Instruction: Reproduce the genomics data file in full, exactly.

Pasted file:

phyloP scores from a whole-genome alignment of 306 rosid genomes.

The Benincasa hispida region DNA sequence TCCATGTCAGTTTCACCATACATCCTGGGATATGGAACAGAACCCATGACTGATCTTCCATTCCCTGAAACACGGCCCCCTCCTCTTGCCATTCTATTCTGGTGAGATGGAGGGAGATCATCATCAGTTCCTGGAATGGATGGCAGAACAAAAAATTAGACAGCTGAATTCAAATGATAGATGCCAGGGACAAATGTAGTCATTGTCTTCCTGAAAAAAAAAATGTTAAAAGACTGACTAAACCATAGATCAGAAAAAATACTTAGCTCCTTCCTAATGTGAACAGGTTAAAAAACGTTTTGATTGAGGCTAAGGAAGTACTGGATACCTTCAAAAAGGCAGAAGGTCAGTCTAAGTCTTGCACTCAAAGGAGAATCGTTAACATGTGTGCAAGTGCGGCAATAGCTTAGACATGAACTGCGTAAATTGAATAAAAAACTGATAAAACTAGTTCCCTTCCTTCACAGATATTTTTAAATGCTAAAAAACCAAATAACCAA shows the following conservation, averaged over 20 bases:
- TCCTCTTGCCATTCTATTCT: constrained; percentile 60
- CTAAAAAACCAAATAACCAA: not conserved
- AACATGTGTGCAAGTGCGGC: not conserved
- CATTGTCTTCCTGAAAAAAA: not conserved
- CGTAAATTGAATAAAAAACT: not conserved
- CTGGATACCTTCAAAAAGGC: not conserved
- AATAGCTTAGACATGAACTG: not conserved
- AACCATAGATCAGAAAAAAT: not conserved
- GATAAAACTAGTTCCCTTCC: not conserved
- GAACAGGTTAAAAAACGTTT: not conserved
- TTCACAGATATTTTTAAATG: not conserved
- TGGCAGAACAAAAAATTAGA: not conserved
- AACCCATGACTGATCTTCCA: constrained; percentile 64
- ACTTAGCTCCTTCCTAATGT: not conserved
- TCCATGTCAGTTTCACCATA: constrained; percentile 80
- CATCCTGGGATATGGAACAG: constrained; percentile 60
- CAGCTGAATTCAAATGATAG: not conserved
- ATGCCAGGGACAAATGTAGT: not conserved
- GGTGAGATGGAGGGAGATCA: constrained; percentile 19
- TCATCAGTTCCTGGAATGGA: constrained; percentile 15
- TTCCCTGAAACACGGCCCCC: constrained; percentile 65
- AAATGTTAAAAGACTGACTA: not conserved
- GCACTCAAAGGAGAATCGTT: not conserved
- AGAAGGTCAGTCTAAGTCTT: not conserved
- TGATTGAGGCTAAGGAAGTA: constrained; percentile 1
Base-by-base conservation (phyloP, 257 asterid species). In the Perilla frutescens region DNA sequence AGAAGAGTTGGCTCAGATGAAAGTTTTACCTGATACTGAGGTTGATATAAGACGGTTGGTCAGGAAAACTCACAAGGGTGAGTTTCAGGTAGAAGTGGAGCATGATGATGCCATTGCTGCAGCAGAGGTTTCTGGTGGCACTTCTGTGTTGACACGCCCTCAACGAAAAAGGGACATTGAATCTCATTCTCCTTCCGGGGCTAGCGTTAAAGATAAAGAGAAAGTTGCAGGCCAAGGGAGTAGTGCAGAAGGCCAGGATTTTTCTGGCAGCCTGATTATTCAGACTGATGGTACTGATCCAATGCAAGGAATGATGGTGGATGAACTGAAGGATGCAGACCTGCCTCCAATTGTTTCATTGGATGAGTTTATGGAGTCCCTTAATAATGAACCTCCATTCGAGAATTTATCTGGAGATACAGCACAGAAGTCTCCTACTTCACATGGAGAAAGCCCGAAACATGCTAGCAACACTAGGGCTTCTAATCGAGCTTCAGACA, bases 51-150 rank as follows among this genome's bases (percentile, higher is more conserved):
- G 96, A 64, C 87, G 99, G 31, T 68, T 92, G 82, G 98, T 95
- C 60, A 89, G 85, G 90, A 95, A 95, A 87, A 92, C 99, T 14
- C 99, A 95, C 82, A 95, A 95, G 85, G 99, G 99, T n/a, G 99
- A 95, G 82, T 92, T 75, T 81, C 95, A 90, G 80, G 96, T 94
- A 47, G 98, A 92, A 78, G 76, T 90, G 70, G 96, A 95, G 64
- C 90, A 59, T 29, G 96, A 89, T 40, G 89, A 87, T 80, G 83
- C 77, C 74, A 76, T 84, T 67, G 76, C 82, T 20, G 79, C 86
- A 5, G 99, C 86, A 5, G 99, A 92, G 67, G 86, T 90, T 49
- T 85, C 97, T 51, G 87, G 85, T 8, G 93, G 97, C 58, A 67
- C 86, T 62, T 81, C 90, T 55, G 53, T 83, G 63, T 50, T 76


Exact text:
phyloP scores from a whole-genome alignment of 306 rosid genomes.

The Benincasa hispida region DNA sequence TCCATGTCAGTTTCACCATACATCCTGGGATATGGAACAGAACCCATGACTGATCTTCCATTCCCTGAAACACGGCCCCCTCCTCTTGCCATTCTATTCTGGTGAGATGGAGGGAGATCATCATCAGTTCCTGGAATGGATGGCAGAACAAAAAATTAGACAGCTGAATTCAAATGATAGATGCCAGGGACAAATGTAGTCATTGTCTTCCTGAAAAAAAAAATGTTAAAAGACTGACTAAACCATAGATCAGAAAAAATACTTAGCTCCTTCCTAATGTGAACAGGTTAAAAAACGTTTTGATTGAGGCTAAGGAAGTACTGGATACCTTCAAAAAGGCAGAAGGTCAGTCTAAGTCTTGCACTCAAAGGAGAATCGTTAACATGTGTGCAAGTGCGGCAATAGCTTAGACATGAACTGCGTAAATTGAATAAAAAACTGATAAAACTAGTTCCCTTCCTTCACAGATATTTTTAAATGCTAAAAAACCAAATAACCAA shows the following conservation, averaged over 20 bases:
- TCCTCTTGCCATTCTATTCT: constrained; percentile 60
- CTAAAAAACCAAATAACCAA: not conserved
- AACATGTGTGCAAGTGCGGC: not conserved
- CATTGTCTTCCTGAAAAAAA: not conserved
- CGTAAATTGAATAAAAAACT: not conserved
- CTGGATACCTTCAAAAAGGC: not conserved
- AATAGCTTAGACATGAACTG: not conserved
- AACCATAGATCAGAAAAAAT: not conserved
- GATAAAACTAGTTCCCTTCC: not conserved
- GAACAGGTTAAAAAACGTTT: not conserved
- TTCACAGATATTTTTAAATG: not conserved
- TGGCAGAACAAAAAATTAGA: not conserved
- AACCCATGACTGATCTTCCA: constrained; percentile 64
- ACTTAGCTCCTTCCTAATGT: not conserved
- TCCATGTCAGTTTCACCATA: constrained; percentile 80
- CATCCTGGGATATGGAACAG: constrained; percentile 60
- CAGCTGAATTCAAATGATAG: not conserved
- ATGCCAGGGACAAATGTAGT: not conserved
- GGTGAGATGGAGGGAGATCA: constrained; percentile 19
- TCATCAGTTCCTGGAATGGA: constrained; percentile 15
- TTCCCTGAAACACGGCCCCC: constrained; percentile 65
- AAATGTTAAAAGACTGACTA: not conserved
- GCACTCAAAGGAGAATCGTT: not conserved
- AGAAGGTCAGTCTAAGTCTT: not conserved
- TGATTGAGGCTAAGGAAGTA: constrained; percentile 1
Base-by-base conservation (phyloP, 257 asterid species). In the Perilla frutescens region DNA sequence AGAAGAGTTGGCTCAGATGAAAGTTTTACCTGATACTGAGGTTGATATAAGACGGTTGGTCAGGAAAACTCACAAGGGTGAGTTTCAGGTAGAAGTGGAGCATGATGATGCCATTGCTGCAGCAGAGGTTTCTGGTGGCACTTCTGTGTTGACACGCCCTCAACGAAAAAGGGACATTGAATCTCATTCTCCTTCCGGGGCTAGCGTTAAAGATAAAGAGAAAGTTGCAGGCCAAGGGAGTAGTGCAGAAGGCCAGGATTTTTCTGGCAGCCTGATTATTCAGACTGATGGTACTGATCCAATGCAAGGAATGATGGTGGATGAACTGAAGGATGCAGACCTGCCTCCAATTGTTTCATTGGATGAGTTTATGGAGTCCCTTAATAATGAACCTCCATTCGAGAATTTATCTGGAGATACAGCACAGAAGTCTCCTACTTCACATGGAGAAAGCCCGAAACATGCTAGCAACACTAGGGCTTCTAATCGAGCTTCAGACA, bases 51-150 rank as follows among this genome's bases (percentile, higher is more conserved):
- G 96, A 64, C 87, G 99, G 31, T 68, T 92, G 82, G 98, T 95
- C 60, A 89, G 85, G 90, A 95, A 95, A 87, A 92, C 99, T 14
- C 99, A 95, C 82, A 95, A 95, G 85, G 99, G 99, T n/a, G 99
- A 95, G 82, T 92, T 75, T 81, C 95, A 90, G 80, G 96, T 94
- A 47, G 98, A 92, A 78, G 76, T 90, G 70, G 96, A 95, G 64
- C 90, A 59, T 29, G 96, A 89, T 40, G 89, A 87, T 80, G 83
- C 77, C 74, A 76, T 84, T 67, G 76, C 82, T 20, G 79, C 86
- A 5, G 99, C 86, A 5, G 99, A 92, G 67, G 86, T 90, T 49
- T 85, C 97, T 51, G 87, G 85, T 8, G 93, G 97, C 58, A 67
- C 86, T 62, T 81, C 90, T 55, G 53, T 83, G 63, T 50, T 76